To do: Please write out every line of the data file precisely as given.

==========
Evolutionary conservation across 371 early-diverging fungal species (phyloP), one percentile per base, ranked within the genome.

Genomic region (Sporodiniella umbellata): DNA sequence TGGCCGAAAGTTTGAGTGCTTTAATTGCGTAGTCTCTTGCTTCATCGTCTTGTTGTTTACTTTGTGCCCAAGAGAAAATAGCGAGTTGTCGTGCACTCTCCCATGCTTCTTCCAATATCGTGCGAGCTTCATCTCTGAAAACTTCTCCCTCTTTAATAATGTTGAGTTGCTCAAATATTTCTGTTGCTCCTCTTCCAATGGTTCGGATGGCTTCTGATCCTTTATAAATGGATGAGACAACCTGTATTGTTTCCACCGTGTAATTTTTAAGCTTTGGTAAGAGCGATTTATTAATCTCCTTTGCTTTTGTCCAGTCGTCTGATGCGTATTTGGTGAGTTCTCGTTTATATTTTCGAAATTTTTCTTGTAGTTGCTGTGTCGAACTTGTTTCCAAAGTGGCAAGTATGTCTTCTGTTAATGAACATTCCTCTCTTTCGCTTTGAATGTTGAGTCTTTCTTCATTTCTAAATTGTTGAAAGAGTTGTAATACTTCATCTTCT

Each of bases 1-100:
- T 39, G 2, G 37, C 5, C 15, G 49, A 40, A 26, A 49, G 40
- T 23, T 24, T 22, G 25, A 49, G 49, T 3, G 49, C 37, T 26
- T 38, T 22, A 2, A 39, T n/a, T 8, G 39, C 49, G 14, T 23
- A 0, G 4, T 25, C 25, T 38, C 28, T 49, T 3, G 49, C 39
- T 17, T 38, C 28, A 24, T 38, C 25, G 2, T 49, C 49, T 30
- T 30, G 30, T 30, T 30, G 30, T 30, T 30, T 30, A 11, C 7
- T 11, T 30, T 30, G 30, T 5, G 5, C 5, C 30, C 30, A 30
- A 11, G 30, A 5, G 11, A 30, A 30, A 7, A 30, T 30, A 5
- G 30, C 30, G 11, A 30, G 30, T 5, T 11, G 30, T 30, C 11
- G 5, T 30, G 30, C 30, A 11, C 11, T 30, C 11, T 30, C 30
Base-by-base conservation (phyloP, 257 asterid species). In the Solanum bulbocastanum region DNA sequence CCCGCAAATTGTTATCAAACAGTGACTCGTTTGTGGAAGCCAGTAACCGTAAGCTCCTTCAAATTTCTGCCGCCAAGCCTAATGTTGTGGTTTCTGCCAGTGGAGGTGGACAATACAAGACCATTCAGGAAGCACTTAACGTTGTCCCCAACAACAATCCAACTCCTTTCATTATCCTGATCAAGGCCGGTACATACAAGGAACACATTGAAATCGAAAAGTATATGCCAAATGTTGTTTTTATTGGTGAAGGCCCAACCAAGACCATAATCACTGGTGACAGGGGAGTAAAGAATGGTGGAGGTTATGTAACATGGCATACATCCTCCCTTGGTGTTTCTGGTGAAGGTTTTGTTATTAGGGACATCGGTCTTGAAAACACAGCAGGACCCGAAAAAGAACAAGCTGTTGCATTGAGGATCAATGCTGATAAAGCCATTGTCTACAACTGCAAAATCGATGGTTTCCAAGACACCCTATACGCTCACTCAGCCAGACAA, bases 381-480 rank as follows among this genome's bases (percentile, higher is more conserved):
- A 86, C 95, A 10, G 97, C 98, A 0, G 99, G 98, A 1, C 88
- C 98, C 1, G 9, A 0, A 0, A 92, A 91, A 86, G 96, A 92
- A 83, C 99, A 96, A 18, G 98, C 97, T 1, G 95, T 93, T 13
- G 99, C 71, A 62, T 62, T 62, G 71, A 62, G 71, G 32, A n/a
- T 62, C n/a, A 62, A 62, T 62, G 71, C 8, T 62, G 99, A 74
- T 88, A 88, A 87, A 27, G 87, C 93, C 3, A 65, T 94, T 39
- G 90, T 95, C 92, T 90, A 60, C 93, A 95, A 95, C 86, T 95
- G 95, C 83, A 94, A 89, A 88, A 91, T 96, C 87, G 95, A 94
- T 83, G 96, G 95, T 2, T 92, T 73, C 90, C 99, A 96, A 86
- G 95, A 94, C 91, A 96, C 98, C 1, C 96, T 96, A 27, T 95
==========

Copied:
Evolutionary conservation across 371 early-diverging fungal species (phyloP), one percentile per base, ranked within the genome.

Genomic region (Sporodiniella umbellata): DNA sequence TGGCCGAAAGTTTGAGTGCTTTAATTGCGTAGTCTCTTGCTTCATCGTCTTGTTGTTTACTTTGTGCCCAAGAGAAAATAGCGAGTTGTCGTGCACTCTCCCATGCTTCTTCCAATATCGTGCGAGCTTCATCTCTGAAAACTTCTCCCTCTTTAATAATGTTGAGTTGCTCAAATATTTCTGTTGCTCCTCTTCCAATGGTTCGGATGGCTTCTGATCCTTTATAAATGGATGAGACAACCTGTATTGTTTCCACCGTGTAATTTTTAAGCTTTGGTAAGAGCGATTTATTAATCTCCTTTGCTTTTGTCCAGTCGTCTGATGCGTATTTGGTGAGTTCTCGTTTATATTTTCGAAATTTTTCTTGTAGTTGCTGTGTCGAACTTGTTTCCAAAGTGGCAAGTATGTCTTCTGTTAATGAACATTCCTCTCTTTCGCTTTGAATGTTGAGTCTTTCTTCATTTCTAAATTGTTGAAAGAGTTGTAATACTTCATCTTCT

Each of bases 1-100:
- T 39, G 2, G 37, C 5, C 15, G 49, A 40, A 26, A 49, G 40
- T 23, T 24, T 22, G 25, A 49, G 49, T 3, G 49, C 37, T 26
- T 38, T 22, A 2, A 39, T n/a, T 8, G 39, C 49, G 14, T 23
- A 0, G 4, T 25, C 25, T 38, C 28, T 49, T 3, G 49, C 39
- T 17, T 38, C 28, A 24, T 38, C 25, G 2, T 49, C 49, T 30
- T 30, G 30, T 30, T 30, G 30, T 30, T 30, T 30, A 11, C 7
- T 11, T 30, T 30, G 30, T 5, G 5, C 5, C 30, C 30, A 30
- A 11, G 30, A 5, G 11, A 30, A 30, A 7, A 30, T 30, A 5
- G 30, C 30, G 11, A 30, G 30, T 5, T 11, G 30, T 30, C 11
- G 5, T 30, G 30, C 30, A 11, C 11, T 30, C 11, T 30, C 30
Base-by-base conservation (phyloP, 257 asterid species). In the Solanum bulbocastanum region DNA sequence CCCGCAAATTGTTATCAAACAGTGACTCGTTTGTGGAAGCCAGTAACCGTAAGCTCCTTCAAATTTCTGCCGCCAAGCCTAATGTTGTGGTTTCTGCCAGTGGAGGTGGACAATACAAGACCATTCAGGAAGCACTTAACGTTGTCCCCAACAACAATCCAACTCCTTTCATTATCCTGATCAAGGCCGGTACATACAAGGAACACATTGAAATCGAAAAGTATATGCCAAATGTTGTTTTTATTGGTGAAGGCCCAACCAAGACCATAATCACTGGTGACAGGGGAGTAAAGAATGGTGGAGGTTATGTAACATGGCATACATCCTCCCTTGGTGTTTCTGGTGAAGGTTTTGTTATTAGGGACATCGGTCTTGAAAACACAGCAGGACCCGAAAAAGAACAAGCTGTTGCATTGAGGATCAATGCTGATAAAGCCATTGTCTACAACTGCAAAATCGATGGTTTCCAAGACACCCTATACGCTCACTCAGCCAGACAA, bases 381-480 rank as follows among this genome's bases (percentile, higher is more conserved):
- A 86, C 95, A 10, G 97, C 98, A 0, G 99, G 98, A 1, C 88
- C 98, C 1, G 9, A 0, A 0, A 92, A 91, A 86, G 96, A 92
- A 83, C 99, A 96, A 18, G 98, C 97, T 1, G 95, T 93, T 13
- G 99, C 71, A 62, T 62, T 62, G 71, A 62, G 71, G 32, A n/a
- T 62, C n/a, A 62, A 62, T 62, G 71, C 8, T 62, G 99, A 74
- T 88, A 88, A 87, A 27, G 87, C 93, C 3, A 65, T 94, T 39
- G 90, T 95, C 92, T 90, A 60, C 93, A 95, A 95, C 86, T 95
- G 95, C 83, A 94, A 89, A 88, A 91, T 96, C 87, G 95, A 94
- T 83, G 96, G 95, T 2, T 92, T 73, C 90, C 99, A 96, A 86
- G 95, A 94, C 91, A 96, C 98, C 1, C 96, T 96, A 27, T 95